"Lass zu dem Glauben dich bekehren: Es gibt ein Glück, das ohne Reu! " sings Elsa von Brabant, confronting Ortrud. At this point, Eva's love for her mystery Knight is so pure, that she asks no questions. Happiness, with no regret or doubt. But then she goes on to grill her bridegroom, and all falls apart. Why shouldn't a girl know who she's getting into bed with? Why is the secret so extreme that Lohengrin must reject this great love for Montsalvat? Wagner Lohengrin at the Wiener Staatsoper was live screened last night. and should, hopefully be available in the archive. Watch it if you can, because it's very thoughtful indeed, and links Lohengrin to Parsifal on many intriguing levels. Plus the singing - Klaus Florian Vogt is divine and conductor Mikko Frank reveals sonorous, disturbing mysteries in the score.
The motto "Es gibt ein Glück" appears on the drop cloth, and later in a painting on the back wall of the set, much as in the way mottos - and hearts - appear so often in traditional German settings. Heinrich "der Deutschen König", with his Saxons and Thuringians, has come to Brabant, then one of the Frankish lands. Dressed in fustian and Lederhosen, they present an image of German-ness at once domestic and militaristic.These men are in armour, though their uniform, their buttoned-up jackets suggesting repressed violence and conformity, much more effectively than flashy mock medieval coats of armour or neo-Nazi brownshirts. Thus Elsa (Camilla Nylund) in her white shift seems painfully exposed. Ortrud (Michaela Martens) girded in metal-studded velvet is every inch a warrior. Telramund (Wolfgang Koch) is a convincing leader but also compromised and world-weary. When Lohengrin appears, he's in a white shift which billows like the wings of a swan. It's a provocative reference to the way Parsifal wandered into the Grail community. Director Andreas Homoki uses costume to amplify character. As the balance of power shifts, Elsa and Lohengrin dress up while Ortrud dresses down.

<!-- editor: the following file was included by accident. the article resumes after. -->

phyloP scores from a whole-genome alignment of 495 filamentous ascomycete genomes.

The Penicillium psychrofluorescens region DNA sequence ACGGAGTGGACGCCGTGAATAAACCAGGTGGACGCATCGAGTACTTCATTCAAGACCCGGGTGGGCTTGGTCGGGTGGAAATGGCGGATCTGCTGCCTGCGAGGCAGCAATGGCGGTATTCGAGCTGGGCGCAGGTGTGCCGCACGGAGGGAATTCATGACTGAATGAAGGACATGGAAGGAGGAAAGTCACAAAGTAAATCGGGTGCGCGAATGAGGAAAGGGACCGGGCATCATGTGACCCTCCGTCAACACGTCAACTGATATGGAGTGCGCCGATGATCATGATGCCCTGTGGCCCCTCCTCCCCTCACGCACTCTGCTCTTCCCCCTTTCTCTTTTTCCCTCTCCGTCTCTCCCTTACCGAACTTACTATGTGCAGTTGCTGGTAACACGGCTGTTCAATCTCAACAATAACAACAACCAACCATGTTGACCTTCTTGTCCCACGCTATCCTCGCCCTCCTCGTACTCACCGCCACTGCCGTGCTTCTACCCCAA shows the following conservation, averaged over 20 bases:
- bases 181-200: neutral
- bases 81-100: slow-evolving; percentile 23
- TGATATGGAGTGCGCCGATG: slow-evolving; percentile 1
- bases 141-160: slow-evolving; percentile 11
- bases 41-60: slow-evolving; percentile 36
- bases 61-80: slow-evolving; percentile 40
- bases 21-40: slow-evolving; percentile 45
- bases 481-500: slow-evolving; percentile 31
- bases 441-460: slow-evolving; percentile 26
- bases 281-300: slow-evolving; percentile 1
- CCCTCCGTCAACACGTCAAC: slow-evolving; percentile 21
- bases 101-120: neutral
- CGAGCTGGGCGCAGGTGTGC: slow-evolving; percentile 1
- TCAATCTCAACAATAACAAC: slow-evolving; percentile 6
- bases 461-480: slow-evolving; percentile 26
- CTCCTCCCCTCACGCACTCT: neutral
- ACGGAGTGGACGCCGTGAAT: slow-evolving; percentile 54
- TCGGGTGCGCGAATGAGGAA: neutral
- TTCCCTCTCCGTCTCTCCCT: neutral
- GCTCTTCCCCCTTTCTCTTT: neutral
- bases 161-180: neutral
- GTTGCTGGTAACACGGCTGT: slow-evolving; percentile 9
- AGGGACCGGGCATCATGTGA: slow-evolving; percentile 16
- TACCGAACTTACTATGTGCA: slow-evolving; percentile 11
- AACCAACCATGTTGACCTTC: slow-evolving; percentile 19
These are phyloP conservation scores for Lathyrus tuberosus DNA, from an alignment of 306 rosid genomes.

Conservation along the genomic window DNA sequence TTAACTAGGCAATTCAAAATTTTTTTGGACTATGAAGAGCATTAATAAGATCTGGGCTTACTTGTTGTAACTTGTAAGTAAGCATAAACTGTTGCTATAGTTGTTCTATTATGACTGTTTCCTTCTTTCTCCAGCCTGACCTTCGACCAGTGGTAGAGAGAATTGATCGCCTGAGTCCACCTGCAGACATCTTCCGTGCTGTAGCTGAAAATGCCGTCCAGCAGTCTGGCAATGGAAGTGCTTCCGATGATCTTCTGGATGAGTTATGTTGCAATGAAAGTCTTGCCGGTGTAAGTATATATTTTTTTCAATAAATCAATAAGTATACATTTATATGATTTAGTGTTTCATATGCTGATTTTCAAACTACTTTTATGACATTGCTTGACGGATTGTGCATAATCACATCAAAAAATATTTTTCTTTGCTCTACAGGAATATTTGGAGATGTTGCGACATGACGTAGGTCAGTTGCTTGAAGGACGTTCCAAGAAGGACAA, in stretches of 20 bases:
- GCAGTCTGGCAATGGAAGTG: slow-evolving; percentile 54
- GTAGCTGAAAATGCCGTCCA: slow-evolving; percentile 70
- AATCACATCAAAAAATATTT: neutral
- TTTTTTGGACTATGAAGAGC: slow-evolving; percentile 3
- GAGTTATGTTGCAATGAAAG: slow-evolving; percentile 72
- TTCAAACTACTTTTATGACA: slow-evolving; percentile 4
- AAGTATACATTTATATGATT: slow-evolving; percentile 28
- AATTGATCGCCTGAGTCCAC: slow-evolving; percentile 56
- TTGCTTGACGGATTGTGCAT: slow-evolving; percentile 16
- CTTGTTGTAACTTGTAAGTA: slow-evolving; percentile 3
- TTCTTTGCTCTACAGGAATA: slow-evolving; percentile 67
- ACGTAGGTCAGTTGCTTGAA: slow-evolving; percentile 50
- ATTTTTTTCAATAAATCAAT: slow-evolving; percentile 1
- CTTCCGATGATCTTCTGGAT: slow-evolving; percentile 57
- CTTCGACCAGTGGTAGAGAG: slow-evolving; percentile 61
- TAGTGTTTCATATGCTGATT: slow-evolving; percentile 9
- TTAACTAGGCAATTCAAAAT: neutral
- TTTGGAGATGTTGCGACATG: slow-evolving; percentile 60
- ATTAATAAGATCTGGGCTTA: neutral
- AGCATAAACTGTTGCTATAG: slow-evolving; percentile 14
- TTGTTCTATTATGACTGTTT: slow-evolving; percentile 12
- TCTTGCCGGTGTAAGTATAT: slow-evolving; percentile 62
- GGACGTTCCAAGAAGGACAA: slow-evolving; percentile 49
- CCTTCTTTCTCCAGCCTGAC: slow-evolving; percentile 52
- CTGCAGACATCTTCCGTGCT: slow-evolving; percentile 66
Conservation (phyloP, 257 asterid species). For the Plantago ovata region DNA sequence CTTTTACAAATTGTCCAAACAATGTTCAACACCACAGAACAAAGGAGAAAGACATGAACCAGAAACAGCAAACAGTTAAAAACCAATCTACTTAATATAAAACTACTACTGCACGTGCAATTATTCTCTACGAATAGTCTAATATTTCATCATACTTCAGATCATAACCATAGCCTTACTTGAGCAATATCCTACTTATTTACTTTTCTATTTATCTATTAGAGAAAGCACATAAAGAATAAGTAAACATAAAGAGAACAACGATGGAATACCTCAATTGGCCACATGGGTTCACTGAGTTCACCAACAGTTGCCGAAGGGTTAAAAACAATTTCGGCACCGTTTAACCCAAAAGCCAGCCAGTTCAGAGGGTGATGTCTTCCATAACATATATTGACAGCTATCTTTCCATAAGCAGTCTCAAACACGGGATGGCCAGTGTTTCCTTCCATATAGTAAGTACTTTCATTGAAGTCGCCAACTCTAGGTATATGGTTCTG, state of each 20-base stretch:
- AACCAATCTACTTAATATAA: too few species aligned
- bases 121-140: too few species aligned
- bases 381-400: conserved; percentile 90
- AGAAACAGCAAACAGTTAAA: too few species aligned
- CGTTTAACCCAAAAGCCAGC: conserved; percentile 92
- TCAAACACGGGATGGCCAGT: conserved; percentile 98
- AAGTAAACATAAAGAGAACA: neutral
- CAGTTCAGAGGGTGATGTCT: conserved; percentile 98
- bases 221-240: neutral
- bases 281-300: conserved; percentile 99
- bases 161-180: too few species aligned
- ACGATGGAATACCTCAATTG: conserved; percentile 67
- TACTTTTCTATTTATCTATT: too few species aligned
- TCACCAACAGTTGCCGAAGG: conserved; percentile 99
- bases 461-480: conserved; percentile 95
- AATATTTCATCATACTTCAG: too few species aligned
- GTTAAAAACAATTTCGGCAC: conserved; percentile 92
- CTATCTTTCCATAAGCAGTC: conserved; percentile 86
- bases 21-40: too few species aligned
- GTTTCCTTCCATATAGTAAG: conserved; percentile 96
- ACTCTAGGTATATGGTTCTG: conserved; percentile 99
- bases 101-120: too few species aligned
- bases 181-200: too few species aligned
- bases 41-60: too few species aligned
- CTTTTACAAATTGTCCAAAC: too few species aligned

The simplicity of the set focuses attention on the singing and on the dynamics between singers. The folkloric setting also emphasizes the divison between men and women, another subtle counterpoint to the misogynist world of Montsalvat. The women of Brabant know their place in society but support Elsa. The chorus in the wedding is delightfully lyrical. The staging once again evokes the image of a swan. In the prologue, Nylund held a swan while she played with her brother: clearly it's a symbol of purity and innocence. Yet swans are mute until they die. Homoki hints at levels of interpretation but keeps them elusive. Later, when Lohengrin prepares to take his leave, Vogt is seen writhing on the ground, his body twitching like a dying bird. His acting is extraordinarily moving, suggesting pain and regret. "Es gibt ein Glück, das ohne Reu!" resounds, unspoken, in memory.
Camilla Nylund's voice is pure, and the clarity of her diction suggests underlying strength of character. Nylund's Elsa interacts well with Michaela Marten's Ortrud. Neither of them are exaggerated stereotypes, both feel like real women caught up in an extreme situation. Wolfgang Koch's Telramund is no monster : the softer inflections in his voice suggest a man trapped almost against his will. Günther Groissböck's Heinrich der Vogler is cleanly assertive - we can savour the interplay between tenor, baritone and bass and ponder even more hidden levels of meaning. Detlev Roth makes the Herald feel much more part of the proceedings than usual. Altogether, this Lohengrin feels deeply human and all the more compelling for that reason
But as I said earlier, Klaus Florian Vogt is divine. He has created the role numerous times, yet manages to make this portrayal sparkle with freshness and individuality. In his Act Three dialogue with Nylund's Elsa, Vogt's voice becomes powerfully intense: is this the battle he has been sent to be tested for? Saving Elsa from the court of judgement was easy in comparison. When Vogt sings In fernem Land, his voice seems to radiate a spiritual quality. His voice softens for a moment on the words "meine Lieber Schwan" then moves on ever more refined, as if he's reaching apotheosis. [His performance moved me so much that I haven't stopped wondering about the role. Have the Grail Knights, despite the intervention of Parsifal, continued in their old ways ? Whoever his mother is, has Lohengrin been sent to learn the errors of blind faith and obedience without question?] After listening to this Vienna Lohengrin, I listened again to the recent Munich and Milan Lohengrin with Jonas Kaufmann. Kaufmann fans will want to kill me, but Klaus Florian Vogt (whose range is higher) is in an altogether more elevated league.